Letter written by La Pérouse to Fleurieu from Botany Bay , 7 February 1788 (vol. 2, p.505-6)

La Pérouse's descriptions of  the Samoan people

This first passage occurs in the context of the expedition's first  explorations of Tutuila.  La Pérouse contrasts the idyllic surroundings of the inhabitants with their appearance of ferocity.

This charming country unites the advantages of a soil fruitful without cultivation, and a climate requiring no clothes. The cocoa, plantain, guava, orange, and bread-fruit tree, bestow on these fortunate people abundance of wholesome nourishment ; and fowls, hogs, and dogs, which live on the surplus of their produce, afford them an agreeable change. They were so wealthy, and had so few wants, that they despised our cloths and instruments of iron, and would accept only beads : abundantly supplied with articles of real utility, they desired nothing but superfluities.

....What imagination would not conceive this delightful place the abode of felicity!  These islanders, we were continually saying, must be the happiest people upon earth: surrounded with their wives and children, they pass their days serene and tranquil in the bosom of repose: they have no other care, but that of bringing up birds, and, like the first man, of gathering without labour the fruits that hang over their heads.  But we were mistaken: this charming abode was not that of innocence. We saw no weapons, it is true: but the bodies of these Indians, covered with scars, proved, that they were often at war, or quarrelling with one another ; and their features announced a ferociousness not perceptible in the countenances of the women.   Nature, no doubt, left this impression on the persons of these Indians, as a warning, that man, scarcely emerged from the savage state, and living in anarchy, is a more malignant being than the wildest beast.
(vol. 2, p.130-31)

After his account of the massacre, he adds a further summary in similar vein:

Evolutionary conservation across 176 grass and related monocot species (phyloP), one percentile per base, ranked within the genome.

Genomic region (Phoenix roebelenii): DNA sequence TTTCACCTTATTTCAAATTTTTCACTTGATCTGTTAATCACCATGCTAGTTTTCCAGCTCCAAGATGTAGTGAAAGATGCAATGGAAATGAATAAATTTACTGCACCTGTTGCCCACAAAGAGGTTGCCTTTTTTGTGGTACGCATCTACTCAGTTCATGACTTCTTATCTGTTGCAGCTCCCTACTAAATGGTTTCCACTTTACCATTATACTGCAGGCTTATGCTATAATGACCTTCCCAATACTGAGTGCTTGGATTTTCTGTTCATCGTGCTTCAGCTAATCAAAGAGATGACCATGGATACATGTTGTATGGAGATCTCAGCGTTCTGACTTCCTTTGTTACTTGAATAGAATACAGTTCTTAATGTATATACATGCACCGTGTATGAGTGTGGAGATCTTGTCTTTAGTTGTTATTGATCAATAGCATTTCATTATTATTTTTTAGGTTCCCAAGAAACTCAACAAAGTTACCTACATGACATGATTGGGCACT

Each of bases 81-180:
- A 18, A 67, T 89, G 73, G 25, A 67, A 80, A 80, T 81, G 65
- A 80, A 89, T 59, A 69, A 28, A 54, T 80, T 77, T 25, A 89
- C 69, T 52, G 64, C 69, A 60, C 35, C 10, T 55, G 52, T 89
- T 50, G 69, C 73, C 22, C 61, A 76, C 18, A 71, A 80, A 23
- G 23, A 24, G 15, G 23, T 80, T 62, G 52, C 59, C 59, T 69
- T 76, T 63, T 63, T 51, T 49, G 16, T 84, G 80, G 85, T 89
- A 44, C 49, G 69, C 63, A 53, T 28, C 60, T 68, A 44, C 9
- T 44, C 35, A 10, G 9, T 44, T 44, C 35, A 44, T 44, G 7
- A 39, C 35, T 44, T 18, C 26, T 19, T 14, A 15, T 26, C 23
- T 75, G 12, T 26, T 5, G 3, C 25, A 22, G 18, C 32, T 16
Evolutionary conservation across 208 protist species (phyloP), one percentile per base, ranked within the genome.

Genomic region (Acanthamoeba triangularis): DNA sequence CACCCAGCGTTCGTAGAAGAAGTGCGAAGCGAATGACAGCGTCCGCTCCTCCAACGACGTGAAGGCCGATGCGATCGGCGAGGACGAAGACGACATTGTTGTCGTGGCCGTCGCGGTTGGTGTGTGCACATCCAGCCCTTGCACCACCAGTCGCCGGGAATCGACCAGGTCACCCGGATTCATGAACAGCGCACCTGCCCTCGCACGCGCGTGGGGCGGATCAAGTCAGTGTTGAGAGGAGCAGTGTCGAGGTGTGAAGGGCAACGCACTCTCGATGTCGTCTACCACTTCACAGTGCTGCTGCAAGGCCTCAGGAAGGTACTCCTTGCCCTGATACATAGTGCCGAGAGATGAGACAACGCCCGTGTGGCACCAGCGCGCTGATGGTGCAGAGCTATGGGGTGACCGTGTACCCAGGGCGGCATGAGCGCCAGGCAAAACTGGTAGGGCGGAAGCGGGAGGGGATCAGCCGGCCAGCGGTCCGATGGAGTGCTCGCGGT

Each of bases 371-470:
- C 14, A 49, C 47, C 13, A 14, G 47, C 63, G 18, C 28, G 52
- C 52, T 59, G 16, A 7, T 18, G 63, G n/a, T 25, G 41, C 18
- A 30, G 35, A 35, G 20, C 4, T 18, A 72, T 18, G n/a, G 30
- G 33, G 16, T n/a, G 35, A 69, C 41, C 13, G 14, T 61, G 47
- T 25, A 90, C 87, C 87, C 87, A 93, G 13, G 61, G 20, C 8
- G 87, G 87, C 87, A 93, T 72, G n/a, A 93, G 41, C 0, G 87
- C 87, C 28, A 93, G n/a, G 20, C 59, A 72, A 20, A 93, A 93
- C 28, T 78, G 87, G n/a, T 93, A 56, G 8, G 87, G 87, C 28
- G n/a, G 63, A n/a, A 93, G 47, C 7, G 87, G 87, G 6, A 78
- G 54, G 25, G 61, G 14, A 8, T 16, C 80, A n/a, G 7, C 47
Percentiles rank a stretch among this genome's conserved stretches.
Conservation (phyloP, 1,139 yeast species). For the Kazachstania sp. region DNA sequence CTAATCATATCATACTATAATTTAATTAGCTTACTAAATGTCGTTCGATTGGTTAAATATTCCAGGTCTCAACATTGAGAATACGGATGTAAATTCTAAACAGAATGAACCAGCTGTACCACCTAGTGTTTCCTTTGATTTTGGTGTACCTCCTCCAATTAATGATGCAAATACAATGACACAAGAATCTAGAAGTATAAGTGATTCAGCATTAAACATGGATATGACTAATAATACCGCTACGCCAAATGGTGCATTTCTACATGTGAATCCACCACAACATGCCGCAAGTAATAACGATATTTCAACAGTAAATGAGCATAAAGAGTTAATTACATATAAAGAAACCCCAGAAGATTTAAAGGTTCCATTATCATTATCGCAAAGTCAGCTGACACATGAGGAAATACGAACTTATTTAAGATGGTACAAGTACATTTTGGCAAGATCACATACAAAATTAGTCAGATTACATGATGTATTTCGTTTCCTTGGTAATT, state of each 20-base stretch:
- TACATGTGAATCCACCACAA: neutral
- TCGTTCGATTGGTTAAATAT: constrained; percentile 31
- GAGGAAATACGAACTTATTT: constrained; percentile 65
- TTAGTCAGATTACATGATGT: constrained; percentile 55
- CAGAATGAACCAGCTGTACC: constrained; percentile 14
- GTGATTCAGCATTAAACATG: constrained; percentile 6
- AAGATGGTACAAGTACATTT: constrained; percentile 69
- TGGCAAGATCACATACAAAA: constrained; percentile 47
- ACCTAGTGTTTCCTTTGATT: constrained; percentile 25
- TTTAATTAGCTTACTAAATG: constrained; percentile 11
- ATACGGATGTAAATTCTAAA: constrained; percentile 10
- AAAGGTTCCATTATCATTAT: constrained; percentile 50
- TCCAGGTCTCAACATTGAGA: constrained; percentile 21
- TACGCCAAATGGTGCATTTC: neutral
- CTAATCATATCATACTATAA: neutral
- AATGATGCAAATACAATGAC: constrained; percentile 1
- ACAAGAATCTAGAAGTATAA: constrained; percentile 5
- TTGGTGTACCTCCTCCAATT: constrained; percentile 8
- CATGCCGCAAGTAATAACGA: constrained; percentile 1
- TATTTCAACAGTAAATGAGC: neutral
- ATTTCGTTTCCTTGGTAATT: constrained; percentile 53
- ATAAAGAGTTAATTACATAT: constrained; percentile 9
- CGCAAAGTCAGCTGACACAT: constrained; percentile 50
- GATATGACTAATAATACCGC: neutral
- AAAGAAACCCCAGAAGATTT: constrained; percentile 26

These islanders are the stoutest and best-made we had yet seen.  Their ordinary height is five feet nine, ten or eleven inches.  But their tallness is still less astonishing than the colossal proportions of the different parts of their bodies...Their countenances often appeared to me, to express a sentiment of distain...

The men's bodies are painted or tattooed, so that you would think them dressed, though they are almost naked.  They wear nothing but a girdle of sea-weed round their loins, which reaches to their knees and gives them a resemblance to the river-gods of mythology, that are represented enveloped with reeds.  Their hair is very long, and frequently turned up all round the head, so as to heighten the ferociousness of their countenances, which always express astonishment or choler.  The least dispute between them is followed by blows from clubs, sticks or paddles; and often, no doutb, costs the combatants their lives.  Almost all of them are covered with scars, which must have been the consequence of these private quarrels. (p.154).

[The women] are tall, slender and not ungraceful; but before their spring-time is past, they lose that gentleness of expression, and elegance of form... Among a great number of women, whom I had an opportunity of seeing, I could distinguish but three that deserved to be called pretty: the grossly impudent air of the rest, the indecency of their actions, and the disgusting offer they made of their favours, rendered them worthy of being the wives and mothers of the ferocious beings by whom they were surrounded. (p.154-5)

The Massacre - Described by John Hunt

In his journal John Hunter, captain of the Sirius, recounts his meeting with La Pérouse in Botany Bay. La Pérouse went out of his way to present the Samoans in a positive light to his English acquaintance